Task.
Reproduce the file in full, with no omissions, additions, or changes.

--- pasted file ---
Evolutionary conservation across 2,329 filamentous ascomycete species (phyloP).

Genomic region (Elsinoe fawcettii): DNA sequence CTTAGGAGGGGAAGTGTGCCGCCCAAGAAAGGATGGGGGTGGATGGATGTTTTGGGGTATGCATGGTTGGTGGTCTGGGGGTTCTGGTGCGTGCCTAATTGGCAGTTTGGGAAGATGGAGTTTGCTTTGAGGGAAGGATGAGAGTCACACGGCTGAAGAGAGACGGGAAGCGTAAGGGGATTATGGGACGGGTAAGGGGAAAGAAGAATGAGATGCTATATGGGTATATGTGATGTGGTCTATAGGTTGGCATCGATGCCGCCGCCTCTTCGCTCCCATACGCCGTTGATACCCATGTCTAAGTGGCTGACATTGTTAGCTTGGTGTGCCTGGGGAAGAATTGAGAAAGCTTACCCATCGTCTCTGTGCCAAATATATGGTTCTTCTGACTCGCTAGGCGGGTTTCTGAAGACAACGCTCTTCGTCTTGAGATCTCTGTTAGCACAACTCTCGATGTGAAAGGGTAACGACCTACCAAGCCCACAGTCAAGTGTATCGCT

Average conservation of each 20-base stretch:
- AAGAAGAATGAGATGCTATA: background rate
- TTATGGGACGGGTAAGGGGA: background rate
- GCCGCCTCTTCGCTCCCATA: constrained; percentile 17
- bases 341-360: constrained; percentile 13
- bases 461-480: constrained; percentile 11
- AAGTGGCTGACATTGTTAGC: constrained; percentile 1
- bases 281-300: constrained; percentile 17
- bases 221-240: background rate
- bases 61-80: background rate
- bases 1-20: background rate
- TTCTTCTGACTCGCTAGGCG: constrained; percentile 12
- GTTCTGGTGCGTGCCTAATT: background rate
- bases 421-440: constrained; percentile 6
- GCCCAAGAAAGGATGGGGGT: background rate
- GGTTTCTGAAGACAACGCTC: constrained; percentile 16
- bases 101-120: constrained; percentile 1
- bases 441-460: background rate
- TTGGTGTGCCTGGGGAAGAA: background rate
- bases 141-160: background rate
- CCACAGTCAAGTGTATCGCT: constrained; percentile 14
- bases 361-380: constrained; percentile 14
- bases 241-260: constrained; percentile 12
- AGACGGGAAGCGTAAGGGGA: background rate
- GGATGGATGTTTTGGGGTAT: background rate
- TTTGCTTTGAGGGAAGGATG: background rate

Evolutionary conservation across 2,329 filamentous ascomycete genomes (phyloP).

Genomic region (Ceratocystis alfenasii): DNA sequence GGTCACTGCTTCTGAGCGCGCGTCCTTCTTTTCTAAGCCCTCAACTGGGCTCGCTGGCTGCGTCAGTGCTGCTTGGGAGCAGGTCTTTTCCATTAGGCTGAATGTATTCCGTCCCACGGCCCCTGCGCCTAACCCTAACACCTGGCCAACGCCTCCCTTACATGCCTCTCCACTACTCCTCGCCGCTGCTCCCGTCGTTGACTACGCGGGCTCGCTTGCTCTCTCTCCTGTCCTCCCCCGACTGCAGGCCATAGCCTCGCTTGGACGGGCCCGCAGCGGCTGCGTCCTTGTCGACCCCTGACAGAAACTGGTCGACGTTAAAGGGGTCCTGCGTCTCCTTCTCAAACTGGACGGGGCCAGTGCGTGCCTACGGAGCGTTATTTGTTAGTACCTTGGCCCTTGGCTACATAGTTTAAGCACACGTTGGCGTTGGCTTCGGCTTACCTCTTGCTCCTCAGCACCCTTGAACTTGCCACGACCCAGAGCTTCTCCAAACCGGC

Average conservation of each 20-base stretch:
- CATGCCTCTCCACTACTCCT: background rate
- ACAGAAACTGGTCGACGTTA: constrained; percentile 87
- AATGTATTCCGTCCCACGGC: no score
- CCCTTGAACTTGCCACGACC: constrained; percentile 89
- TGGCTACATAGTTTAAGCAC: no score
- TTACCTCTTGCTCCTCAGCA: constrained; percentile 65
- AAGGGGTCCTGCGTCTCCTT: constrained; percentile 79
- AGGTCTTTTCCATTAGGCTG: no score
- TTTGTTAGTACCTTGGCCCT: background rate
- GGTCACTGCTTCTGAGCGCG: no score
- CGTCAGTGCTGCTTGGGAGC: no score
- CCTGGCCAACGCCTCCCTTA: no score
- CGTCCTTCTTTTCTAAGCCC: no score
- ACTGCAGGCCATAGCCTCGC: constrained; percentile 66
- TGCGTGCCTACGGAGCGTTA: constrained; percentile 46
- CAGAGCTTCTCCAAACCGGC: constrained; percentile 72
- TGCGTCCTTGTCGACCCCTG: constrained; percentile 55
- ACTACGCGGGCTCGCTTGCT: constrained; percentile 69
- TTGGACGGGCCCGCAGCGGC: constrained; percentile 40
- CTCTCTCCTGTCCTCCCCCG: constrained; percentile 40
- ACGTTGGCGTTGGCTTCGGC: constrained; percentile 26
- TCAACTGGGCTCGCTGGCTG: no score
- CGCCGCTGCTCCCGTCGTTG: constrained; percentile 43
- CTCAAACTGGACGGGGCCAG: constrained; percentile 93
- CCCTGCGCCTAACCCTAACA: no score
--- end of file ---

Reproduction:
Evolutionary conservation across 2,329 filamentous ascomycete species (phyloP).

Genomic region (Elsinoe fawcettii): DNA sequence CTTAGGAGGGGAAGTGTGCCGCCCAAGAAAGGATGGGGGTGGATGGATGTTTTGGGGTATGCATGGTTGGTGGTCTGGGGGTTCTGGTGCGTGCCTAATTGGCAGTTTGGGAAGATGGAGTTTGCTTTGAGGGAAGGATGAGAGTCACACGGCTGAAGAGAGACGGGAAGCGTAAGGGGATTATGGGACGGGTAAGGGGAAAGAAGAATGAGATGCTATATGGGTATATGTGATGTGGTCTATAGGTTGGCATCGATGCCGCCGCCTCTTCGCTCCCATACGCCGTTGATACCCATGTCTAAGTGGCTGACATTGTTAGCTTGGTGTGCCTGGGGAAGAATTGAGAAAGCTTACCCATCGTCTCTGTGCCAAATATATGGTTCTTCTGACTCGCTAGGCGGGTTTCTGAAGACAACGCTCTTCGTCTTGAGATCTCTGTTAGCACAACTCTCGATGTGAAAGGGTAACGACCTACCAAGCCCACAGTCAAGTGTATCGCT

Average conservation of each 20-base stretch:
- AAGAAGAATGAGATGCTATA: background rate
- TTATGGGACGGGTAAGGGGA: background rate
- GCCGCCTCTTCGCTCCCATA: constrained; percentile 17
- bases 341-360: constrained; percentile 13
- bases 461-480: constrained; percentile 11
- AAGTGGCTGACATTGTTAGC: constrained; percentile 1
- bases 281-300: constrained; percentile 17
- bases 221-240: background rate
- bases 61-80: background rate
- bases 1-20: background rate
- TTCTTCTGACTCGCTAGGCG: constrained; percentile 12
- GTTCTGGTGCGTGCCTAATT: background rate
- bases 421-440: constrained; percentile 6
- GCCCAAGAAAGGATGGGGGT: background rate
- GGTTTCTGAAGACAACGCTC: constrained; percentile 16
- bases 101-120: constrained; percentile 1
- bases 441-460: background rate
- TTGGTGTGCCTGGGGAAGAA: background rate
- bases 141-160: background rate
- CCACAGTCAAGTGTATCGCT: constrained; percentile 14
- bases 361-380: constrained; percentile 14
- bases 241-260: constrained; percentile 12
- AGACGGGAAGCGTAAGGGGA: background rate
- GGATGGATGTTTTGGGGTAT: background rate
- TTTGCTTTGAGGGAAGGATG: background rate

Evolutionary conservation across 2,329 filamentous ascomycete genomes (phyloP).

Genomic region (Ceratocystis alfenasii): DNA sequence GGTCACTGCTTCTGAGCGCGCGTCCTTCTTTTCTAAGCCCTCAACTGGGCTCGCTGGCTGCGTCAGTGCTGCTTGGGAGCAGGTCTTTTCCATTAGGCTGAATGTATTCCGTCCCACGGCCCCTGCGCCTAACCCTAACACCTGGCCAACGCCTCCCTTACATGCCTCTCCACTACTCCTCGCCGCTGCTCCCGTCGTTGACTACGCGGGCTCGCTTGCTCTCTCTCCTGTCCTCCCCCGACTGCAGGCCATAGCCTCGCTTGGACGGGCCCGCAGCGGCTGCGTCCTTGTCGACCCCTGACAGAAACTGGTCGACGTTAAAGGGGTCCTGCGTCTCCTTCTCAAACTGGACGGGGCCAGTGCGTGCCTACGGAGCGTTATTTGTTAGTACCTTGGCCCTTGGCTACATAGTTTAAGCACACGTTGGCGTTGGCTTCGGCTTACCTCTTGCTCCTCAGCACCCTTGAACTTGCCACGACCCAGAGCTTCTCCAAACCGGC

Average conservation of each 20-base stretch:
- CATGCCTCTCCACTACTCCT: background rate
- ACAGAAACTGGTCGACGTTA: constrained; percentile 87
- AATGTATTCCGTCCCACGGC: no score
- CCCTTGAACTTGCCACGACC: constrained; percentile 89
- TGGCTACATAGTTTAAGCAC: no score
- TTACCTCTTGCTCCTCAGCA: constrained; percentile 65
- AAGGGGTCCTGCGTCTCCTT: constrained; percentile 79
- AGGTCTTTTCCATTAGGCTG: no score
- TTTGTTAGTACCTTGGCCCT: background rate
- GGTCACTGCTTCTGAGCGCG: no score
- CGTCAGTGCTGCTTGGGAGC: no score
- CCTGGCCAACGCCTCCCTTA: no score
- CGTCCTTCTTTTCTAAGCCC: no score
- ACTGCAGGCCATAGCCTCGC: constrained; percentile 66
- TGCGTGCCTACGGAGCGTTA: constrained; percentile 46
- CAGAGCTTCTCCAAACCGGC: constrained; percentile 72
- TGCGTCCTTGTCGACCCCTG: constrained; percentile 55
- ACTACGCGGGCTCGCTTGCT: constrained; percentile 69
- TTGGACGGGCCCGCAGCGGC: constrained; percentile 40
- CTCTCTCCTGTCCTCCCCCG: constrained; percentile 40
- ACGTTGGCGTTGGCTTCGGC: constrained; percentile 26
- TCAACTGGGCTCGCTGGCTG: no score
- CGCCGCTGCTCCCGTCGTTG: constrained; percentile 43
- CTCAAACTGGACGGGGCCAG: constrained; percentile 93
- CCCTGCGCCTAACCCTAACA: no score